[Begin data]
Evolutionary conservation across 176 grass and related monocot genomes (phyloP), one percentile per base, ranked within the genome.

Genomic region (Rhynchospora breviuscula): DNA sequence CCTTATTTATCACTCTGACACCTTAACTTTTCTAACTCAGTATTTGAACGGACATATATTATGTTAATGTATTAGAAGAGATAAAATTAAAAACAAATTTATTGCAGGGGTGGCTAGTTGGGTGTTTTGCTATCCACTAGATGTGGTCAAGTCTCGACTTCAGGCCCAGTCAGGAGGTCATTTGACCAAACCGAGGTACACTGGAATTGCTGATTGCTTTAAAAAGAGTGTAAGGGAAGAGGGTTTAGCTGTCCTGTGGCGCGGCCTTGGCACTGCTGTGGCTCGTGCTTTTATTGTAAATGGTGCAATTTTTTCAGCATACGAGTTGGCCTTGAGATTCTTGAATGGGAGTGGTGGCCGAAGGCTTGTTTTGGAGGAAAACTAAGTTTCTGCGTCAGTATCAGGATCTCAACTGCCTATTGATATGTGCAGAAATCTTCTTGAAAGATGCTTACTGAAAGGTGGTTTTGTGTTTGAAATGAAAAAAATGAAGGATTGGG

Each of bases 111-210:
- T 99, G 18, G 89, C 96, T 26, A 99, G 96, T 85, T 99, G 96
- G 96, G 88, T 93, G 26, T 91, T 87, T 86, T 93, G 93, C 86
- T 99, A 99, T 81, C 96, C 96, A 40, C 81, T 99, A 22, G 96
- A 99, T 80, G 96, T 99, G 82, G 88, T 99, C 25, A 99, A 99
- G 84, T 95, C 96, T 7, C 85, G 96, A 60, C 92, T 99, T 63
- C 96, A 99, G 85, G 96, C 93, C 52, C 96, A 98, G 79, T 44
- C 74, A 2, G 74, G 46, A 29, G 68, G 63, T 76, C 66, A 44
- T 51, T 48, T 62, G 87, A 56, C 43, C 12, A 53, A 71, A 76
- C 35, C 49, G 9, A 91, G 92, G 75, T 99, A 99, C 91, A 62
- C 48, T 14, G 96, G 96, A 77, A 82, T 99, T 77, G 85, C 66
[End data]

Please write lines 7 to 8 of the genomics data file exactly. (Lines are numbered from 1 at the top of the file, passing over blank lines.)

- A 99, T 80, G 96, T 99, G 82, G 88, T 99, C 25, A 99, A 99
- G 84, T 95, C 96, T 7, C 85, G 96, A 60, C 92, T 99, T 63